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Specter defection shrinks GOP’s reach

Veteran GOP Senator Arlen Specter of Pennsylvania enters the Diplomatic Room at the White House to make a statement with President Barack Obama about his surprise switch to the Democratic Party.

Veteran GOP Senator Arlen Specter of Pennsylvania enters the Diplomatic Room at the White House to make a statement with President Barack Obama about his surprise switch to the Democratic Party.

With Sen. Arlen Specter’s switch to the Democrats, the Republican Party is increasingly at risk of being viewed as a mostly Southern and solidly conservative party, an identity that might take years to overcome.

Specter’s move, which rocked Congress and the political world Tuesday, is the latest blow to Republicans, especially in the Northeast, once a GOP stronghold. The region’s Republicans now have been reduced to a scant presence in the House and a dwindling influence in the Senate.

But It makes it easier for Democrats, fairly or not, to paint the party as ideologically rigid and alien to large swaths of the country.

Olympia Snowe of Maine, one of the Senate’s few remaining moderate Republicans, called Specter’s decision another sign that her party must move toward the center.

“Ultimately, we’re heading to having the smallest political tent in history,” Snowe said. “If the Republican Party fully intends to become a majority party in the future, it must move from the far right back toward the middle.”

But Senate Republican leader Mitch McConnell of Kentucky was defiant.

“I do not accept that we are going to be a regional party,” he said. “We’re working very hard to compete throughout the country.”

Specter’s departure follows recent Republican losses in once-reliable states. While Barack Obama was cruising to the White House last fall, Republicans were losing long-held Senate seats in Alaska, Colorado, New Mexico, North Carolina and Virginia.

A moderate Republican lost his seat in Oregon, and the same seems likely to happen when Minnesota’s long recount is settled.

In the House, Republicans have suffered deep losses in the last two elections, especially in the Northeast. Last week, Democrat Scott Murphy won a special election in a heavily Republican congressional district in upstate New York. Murphy will be sworn in Wednesday, giving Democrats’ 256 House seats to 178 for Republicans with one vacancy.

The congressional Republicans’ base is shrinking, leaving them with strongholds only in the South and parts of the mountain West.

With the departure of each centrist, including Pennsylvania’s Specter, the party also appears more firmly right-of-center. Polls show most Americans nearer the political center, and Democratic leaders were happy Tuesday to promote the GOP’s image as narrow-minded.

“This is now officially a Republican Party where moderates need not apply,” said Sen. John Kerry, D-Mass.

Specter made similar remarks. “The Republican Party has moved farther and farther to the right,” he said, adding to the trend with his switch.

Specter accused party leaders of abandoning moderate Republicans in tough races, saying, “there ought to be an uprising.”

In the 1970s, ’80s and early ’90s, the nation’s political realignment favored the GOP. Voters in many of the 11 former Confederate states ousted Democrats by the dozens, no longer accepting the old odd-bedfellows alliance of Southern conservatives and more dominant Northern liberals.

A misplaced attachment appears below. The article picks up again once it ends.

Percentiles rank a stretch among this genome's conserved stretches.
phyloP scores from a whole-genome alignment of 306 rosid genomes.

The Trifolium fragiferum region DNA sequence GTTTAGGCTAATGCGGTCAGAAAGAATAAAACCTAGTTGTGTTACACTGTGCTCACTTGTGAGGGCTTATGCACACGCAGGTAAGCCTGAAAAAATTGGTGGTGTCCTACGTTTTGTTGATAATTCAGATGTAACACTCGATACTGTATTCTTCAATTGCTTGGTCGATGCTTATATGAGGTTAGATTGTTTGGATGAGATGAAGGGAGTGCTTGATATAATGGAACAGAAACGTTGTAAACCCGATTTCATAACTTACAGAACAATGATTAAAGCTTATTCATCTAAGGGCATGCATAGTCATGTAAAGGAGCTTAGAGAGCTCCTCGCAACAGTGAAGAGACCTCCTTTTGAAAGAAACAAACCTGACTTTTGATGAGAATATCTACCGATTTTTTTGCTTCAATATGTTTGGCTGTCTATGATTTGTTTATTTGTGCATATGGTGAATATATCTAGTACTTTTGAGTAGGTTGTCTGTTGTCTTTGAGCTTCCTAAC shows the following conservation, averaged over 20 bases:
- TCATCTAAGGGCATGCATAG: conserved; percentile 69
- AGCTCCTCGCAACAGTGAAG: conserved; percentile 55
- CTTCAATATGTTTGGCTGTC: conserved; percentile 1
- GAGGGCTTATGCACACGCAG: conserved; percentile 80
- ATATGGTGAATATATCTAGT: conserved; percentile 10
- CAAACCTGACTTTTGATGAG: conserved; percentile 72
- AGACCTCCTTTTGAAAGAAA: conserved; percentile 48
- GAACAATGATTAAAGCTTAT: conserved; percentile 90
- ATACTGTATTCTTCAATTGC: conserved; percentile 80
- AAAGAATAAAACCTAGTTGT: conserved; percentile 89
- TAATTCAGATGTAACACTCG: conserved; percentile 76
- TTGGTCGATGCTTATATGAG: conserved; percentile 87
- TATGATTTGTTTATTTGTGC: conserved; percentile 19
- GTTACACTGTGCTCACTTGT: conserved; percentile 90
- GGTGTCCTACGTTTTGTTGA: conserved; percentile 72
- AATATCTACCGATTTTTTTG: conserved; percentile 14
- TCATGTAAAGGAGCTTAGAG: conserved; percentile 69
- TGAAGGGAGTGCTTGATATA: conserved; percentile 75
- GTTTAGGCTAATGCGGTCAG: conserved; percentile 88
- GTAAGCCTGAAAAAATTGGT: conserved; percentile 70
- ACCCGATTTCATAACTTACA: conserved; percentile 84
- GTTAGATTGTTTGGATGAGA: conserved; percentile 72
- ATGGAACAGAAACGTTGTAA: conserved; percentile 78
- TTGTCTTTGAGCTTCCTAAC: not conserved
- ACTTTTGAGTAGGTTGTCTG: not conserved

With the Northeast still home to many “Rockefeller Republicans” — centrists in the mold of former New York Gov. Nelson Rockefeller — the realignment pinched Democrats hard.

In recent years, however, the tide has reversed. Moderate-to-liberal voters in the Northeast and Pacific West felt increasingly at odds with the national Republican Party, and they began electing more Democrats to local and federal posts. Obama won surprising victories in Virginia, North Carolina and Indiana, though it’s far from clear that Democrats can hold those states.

The result is a shrinking and increasingly right-leaning GOP, throughout the nation and in Congress. There, moderate Republicans are almost an endangered species. While lonely, they may play pivotal roles in brokering legislative deals, especially in the Senate.

Snowe and her Republican colleague from Maine, Susan M. Collins, now are the Senate’s most prominent GOP moderates.

Collins said she was “very, very disappointed and surprised” by Specter’s defection. “It’s something I would never do,” she said, but she called on her party to be more inclusive.

“The Republican Party has been most successful when it has adopted the big tent approach that was favored by Ronald Reagan, by Gerald Ford” and others, Collins said.

Obama hailed Specter’s switch, but its blessing may prove mixed. The president vowed a more bipartisan era in Washington, and the loss of another GOP centrist will make Congress more partisan than before.

Republican leaders, meanwhile, faced an uphill battle in next year’s Pennsylvania Senate race even before Specter made the switch. In that sense, they probably have lost little. Besides, only 15 years ago some pundits predicted permanent minority status for Democrats, following their huge losses in the 1994 elections.

Political fortunes can change rapidly, and unexpectedly. But for now, Republicans hold distinct minority status in the House and Senate, where Democrats and independents hold 59 seats to 40 for the GOP. They confront a popular Democratic president, and they face numerous ill-timed retirements in next year’s Senate races.

Tuesday was another bad day in a political season that some Republicans must feel cannot possibly get worse.

Charles Babington covers the White House for The Associated Press.

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